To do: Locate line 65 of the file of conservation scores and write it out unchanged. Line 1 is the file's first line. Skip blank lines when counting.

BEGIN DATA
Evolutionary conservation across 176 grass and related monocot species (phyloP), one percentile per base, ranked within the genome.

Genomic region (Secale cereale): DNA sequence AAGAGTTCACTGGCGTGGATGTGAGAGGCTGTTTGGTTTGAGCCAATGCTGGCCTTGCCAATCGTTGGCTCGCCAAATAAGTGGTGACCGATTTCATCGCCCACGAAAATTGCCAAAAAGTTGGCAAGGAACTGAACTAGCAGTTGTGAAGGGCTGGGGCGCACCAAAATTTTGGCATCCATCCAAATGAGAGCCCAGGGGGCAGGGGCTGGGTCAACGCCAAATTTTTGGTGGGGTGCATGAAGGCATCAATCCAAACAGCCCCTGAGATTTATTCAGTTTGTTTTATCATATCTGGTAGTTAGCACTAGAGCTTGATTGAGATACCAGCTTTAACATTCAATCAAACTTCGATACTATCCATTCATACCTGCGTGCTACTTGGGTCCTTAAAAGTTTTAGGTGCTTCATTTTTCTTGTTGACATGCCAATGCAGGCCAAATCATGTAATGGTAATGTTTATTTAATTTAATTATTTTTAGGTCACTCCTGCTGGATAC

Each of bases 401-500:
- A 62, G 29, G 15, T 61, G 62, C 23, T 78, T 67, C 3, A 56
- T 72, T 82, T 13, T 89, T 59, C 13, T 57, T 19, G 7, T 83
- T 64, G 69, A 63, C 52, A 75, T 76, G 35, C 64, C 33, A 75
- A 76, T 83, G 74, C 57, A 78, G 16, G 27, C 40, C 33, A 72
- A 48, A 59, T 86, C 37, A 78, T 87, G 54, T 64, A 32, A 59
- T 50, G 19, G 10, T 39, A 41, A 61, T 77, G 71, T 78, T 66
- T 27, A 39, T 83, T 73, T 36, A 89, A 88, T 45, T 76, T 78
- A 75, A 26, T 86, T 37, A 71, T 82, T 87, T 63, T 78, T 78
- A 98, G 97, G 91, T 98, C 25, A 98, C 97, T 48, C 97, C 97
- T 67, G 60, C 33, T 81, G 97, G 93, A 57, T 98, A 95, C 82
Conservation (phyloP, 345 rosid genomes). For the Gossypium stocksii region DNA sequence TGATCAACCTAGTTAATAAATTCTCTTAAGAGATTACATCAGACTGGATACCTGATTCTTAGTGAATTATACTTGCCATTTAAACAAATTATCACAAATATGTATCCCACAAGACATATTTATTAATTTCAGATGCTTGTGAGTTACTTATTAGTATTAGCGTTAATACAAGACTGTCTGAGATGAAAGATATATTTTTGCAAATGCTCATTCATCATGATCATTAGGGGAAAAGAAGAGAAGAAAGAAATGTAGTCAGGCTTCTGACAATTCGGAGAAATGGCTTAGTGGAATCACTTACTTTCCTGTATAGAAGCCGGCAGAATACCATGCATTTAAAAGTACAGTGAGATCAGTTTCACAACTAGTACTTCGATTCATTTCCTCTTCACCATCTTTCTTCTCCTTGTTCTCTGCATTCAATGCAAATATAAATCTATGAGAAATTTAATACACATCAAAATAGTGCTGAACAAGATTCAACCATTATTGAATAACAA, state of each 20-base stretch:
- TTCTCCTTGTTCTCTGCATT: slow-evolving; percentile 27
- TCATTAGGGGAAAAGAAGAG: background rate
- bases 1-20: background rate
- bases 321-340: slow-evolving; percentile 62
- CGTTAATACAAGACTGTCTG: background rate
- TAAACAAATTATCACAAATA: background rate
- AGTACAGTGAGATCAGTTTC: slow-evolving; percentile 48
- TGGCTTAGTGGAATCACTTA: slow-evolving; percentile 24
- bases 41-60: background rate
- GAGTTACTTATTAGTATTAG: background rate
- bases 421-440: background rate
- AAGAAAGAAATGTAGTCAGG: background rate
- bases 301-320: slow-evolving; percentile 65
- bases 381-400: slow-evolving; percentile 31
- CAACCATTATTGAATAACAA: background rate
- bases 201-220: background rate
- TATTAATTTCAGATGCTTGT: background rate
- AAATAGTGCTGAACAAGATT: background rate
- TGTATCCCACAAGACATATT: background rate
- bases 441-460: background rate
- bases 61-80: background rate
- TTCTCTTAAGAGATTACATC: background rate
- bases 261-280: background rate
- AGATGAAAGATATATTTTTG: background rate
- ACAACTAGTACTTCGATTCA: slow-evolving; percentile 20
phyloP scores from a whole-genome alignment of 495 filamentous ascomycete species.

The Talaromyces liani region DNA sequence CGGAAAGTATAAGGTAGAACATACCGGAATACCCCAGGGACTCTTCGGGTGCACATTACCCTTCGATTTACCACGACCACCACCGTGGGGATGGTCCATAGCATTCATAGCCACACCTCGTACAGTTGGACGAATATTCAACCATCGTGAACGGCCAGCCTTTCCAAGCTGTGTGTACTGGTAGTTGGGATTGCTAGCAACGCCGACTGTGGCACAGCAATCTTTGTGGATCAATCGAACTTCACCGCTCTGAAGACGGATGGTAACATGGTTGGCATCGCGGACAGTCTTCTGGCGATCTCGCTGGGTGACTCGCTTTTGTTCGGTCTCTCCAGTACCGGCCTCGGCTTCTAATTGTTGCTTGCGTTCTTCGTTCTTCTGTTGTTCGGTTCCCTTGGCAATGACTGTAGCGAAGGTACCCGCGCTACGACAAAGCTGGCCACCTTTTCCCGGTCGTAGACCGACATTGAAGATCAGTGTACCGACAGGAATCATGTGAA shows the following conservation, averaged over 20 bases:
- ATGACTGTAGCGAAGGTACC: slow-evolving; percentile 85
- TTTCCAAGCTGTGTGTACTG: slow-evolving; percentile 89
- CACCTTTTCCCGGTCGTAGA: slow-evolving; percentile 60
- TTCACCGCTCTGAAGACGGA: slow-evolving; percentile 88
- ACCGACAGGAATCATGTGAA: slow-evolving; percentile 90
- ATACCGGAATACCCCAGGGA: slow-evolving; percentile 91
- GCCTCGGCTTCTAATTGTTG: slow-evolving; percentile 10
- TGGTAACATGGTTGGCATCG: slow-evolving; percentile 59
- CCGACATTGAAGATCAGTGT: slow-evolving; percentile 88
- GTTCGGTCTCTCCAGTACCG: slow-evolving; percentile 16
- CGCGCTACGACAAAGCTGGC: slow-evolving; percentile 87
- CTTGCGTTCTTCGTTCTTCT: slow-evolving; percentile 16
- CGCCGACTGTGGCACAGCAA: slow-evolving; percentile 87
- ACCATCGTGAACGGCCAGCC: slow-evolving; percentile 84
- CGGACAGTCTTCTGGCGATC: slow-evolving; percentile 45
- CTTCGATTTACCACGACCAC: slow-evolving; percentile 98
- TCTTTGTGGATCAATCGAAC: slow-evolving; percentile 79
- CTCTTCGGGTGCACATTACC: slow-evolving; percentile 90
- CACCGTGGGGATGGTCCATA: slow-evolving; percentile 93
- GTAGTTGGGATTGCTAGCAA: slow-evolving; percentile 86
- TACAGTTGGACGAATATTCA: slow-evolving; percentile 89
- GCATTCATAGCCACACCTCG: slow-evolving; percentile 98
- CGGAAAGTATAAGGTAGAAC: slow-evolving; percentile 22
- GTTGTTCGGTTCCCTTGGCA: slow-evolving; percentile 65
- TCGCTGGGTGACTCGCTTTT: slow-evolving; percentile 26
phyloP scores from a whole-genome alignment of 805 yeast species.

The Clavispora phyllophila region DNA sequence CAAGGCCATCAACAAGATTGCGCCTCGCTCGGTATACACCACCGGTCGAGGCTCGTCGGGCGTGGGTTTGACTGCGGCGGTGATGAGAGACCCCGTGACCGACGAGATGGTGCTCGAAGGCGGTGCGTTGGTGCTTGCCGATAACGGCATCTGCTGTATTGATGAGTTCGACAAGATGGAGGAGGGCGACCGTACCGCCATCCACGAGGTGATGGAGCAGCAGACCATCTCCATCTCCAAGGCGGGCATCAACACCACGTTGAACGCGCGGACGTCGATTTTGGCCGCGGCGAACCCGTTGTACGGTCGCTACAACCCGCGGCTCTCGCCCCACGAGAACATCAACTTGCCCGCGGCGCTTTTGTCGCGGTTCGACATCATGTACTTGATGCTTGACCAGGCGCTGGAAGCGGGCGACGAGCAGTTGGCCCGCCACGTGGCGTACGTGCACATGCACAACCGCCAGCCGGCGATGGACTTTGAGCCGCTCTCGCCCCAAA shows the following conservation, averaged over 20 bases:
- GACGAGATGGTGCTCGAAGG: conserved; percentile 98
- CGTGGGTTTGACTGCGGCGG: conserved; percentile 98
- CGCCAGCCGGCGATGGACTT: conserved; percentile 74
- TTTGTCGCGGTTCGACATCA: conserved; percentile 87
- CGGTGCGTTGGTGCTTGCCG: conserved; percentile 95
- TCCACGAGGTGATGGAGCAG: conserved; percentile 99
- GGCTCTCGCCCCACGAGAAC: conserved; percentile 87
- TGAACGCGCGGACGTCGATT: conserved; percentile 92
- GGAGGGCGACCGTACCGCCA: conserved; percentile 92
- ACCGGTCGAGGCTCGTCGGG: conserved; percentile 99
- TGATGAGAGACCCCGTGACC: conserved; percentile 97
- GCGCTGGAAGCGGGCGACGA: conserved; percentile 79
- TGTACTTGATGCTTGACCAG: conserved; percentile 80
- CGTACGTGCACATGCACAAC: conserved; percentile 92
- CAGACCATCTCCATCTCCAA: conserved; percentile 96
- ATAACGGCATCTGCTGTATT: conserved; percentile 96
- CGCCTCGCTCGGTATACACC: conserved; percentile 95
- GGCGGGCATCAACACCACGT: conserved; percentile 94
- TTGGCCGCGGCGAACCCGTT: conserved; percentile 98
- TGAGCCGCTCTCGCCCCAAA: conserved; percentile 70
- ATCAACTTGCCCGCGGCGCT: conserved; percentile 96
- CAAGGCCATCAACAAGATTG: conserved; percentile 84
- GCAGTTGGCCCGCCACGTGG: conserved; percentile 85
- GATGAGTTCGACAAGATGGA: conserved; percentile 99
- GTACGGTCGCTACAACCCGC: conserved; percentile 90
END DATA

- GTTGTTCGGTTCCCTTGGCA: slow-evolving; percentile 65